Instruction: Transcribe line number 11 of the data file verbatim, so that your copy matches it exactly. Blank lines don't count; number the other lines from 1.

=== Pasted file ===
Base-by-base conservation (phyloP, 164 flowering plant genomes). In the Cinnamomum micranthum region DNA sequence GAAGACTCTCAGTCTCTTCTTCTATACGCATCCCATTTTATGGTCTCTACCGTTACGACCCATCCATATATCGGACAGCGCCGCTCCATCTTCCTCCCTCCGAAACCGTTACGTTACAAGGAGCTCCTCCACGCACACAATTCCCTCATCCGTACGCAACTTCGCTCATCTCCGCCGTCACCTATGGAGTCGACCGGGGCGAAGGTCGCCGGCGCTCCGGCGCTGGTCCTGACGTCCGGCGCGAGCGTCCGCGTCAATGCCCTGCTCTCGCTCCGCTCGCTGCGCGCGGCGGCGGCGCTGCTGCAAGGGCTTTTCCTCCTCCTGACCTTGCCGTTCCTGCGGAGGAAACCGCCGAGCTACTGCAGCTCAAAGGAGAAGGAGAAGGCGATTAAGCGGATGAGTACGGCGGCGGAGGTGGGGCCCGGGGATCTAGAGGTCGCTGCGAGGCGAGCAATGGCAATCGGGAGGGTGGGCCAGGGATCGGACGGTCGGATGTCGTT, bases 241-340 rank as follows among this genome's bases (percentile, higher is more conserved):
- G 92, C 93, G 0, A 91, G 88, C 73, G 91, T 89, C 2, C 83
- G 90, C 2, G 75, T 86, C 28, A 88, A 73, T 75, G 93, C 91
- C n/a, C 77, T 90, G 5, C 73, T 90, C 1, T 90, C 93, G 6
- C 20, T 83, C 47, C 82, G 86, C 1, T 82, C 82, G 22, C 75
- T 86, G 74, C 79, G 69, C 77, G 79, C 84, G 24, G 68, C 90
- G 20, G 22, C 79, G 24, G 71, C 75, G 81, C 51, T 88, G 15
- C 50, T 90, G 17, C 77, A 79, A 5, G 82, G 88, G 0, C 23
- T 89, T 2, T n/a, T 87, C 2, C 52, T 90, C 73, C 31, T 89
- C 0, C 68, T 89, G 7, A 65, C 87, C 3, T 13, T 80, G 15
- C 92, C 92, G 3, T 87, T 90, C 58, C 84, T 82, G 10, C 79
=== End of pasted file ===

- C 92, C 92, G 3, T 87, T 90, C 58, C 84, T 82, G 10, C 79